More money is spent within a 500-kilometer radius of Sudbury on underground hard rock mining supplies than anywhere else in Canada, the United States or Chile.

Two years ago a SAMSSA study indicated that about 17,000 people are directly employed in the supply and service industries in Sudbury, North Bay and to a lesser extent Timmins, compared to fewer than 10,000 working in the extraction, smelting and refining sectors.

It is a hotbed of innovation that provides supplies and services to the mining industry regionally, nationally and, more and more, internationally.

Furthermore, the region also hosts a significant and impressive repository of education and research facilities – Laurentian University, Cambrian College, MIRARCO, NORCAT, CEMI – all geared to creating a sustainable mining industry in Ontario.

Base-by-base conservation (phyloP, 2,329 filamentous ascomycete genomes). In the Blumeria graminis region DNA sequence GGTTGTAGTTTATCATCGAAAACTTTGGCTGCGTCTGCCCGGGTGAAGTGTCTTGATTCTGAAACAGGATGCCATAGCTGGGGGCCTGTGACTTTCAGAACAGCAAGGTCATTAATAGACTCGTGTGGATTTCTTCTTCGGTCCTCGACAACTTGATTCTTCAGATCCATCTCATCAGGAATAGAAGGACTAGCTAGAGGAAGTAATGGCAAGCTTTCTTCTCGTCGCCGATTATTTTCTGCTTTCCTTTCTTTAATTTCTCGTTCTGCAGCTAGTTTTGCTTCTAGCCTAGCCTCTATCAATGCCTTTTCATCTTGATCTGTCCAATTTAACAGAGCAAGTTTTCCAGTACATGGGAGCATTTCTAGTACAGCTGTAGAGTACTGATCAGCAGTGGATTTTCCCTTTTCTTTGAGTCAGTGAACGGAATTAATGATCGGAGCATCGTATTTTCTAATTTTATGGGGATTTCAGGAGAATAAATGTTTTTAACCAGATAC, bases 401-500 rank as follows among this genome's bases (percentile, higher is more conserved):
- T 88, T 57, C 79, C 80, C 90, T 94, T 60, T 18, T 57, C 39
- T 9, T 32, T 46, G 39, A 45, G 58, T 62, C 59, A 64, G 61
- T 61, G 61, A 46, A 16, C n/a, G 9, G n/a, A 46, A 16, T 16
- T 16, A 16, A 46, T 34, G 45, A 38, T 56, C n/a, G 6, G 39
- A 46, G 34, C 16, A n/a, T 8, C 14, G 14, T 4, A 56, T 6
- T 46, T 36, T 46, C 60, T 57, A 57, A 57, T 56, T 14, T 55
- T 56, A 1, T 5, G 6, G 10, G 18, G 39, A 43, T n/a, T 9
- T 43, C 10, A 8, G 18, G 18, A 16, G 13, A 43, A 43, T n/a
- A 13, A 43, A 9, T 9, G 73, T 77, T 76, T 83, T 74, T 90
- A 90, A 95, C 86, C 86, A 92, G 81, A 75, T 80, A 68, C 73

The provincial government seeks to use this exceptional activity and growth, along with our rich mineral endowment and our knowledge and expertise in all areas of mining to create sustainable growth.


Headquartered here in Sudbury, the Ministry of Northern Development and Mines is the only regional ministry in the Ontario government.

MNDM consists of two divisions. The Northern Development Division, which delivers provincial government programs and services across Northern Ontario that help our communities prosper and grow.

NDD works to promote northern economic development with tools like Northern Ontario Heritage Fund Corporation and the Northern Highways Program (ie four-laning of Highway 69 to Parry Sound).

NDD is also developing a Northern Growth Plan that will ensure a strategic approach to provincial policies and investments in the North over the next 25 to 30 years.   

The Mines and Minerals Division supports responsible land use management and mineral resource development by administration of the Mining Act , providing public geoscience information and providing client services across Ontario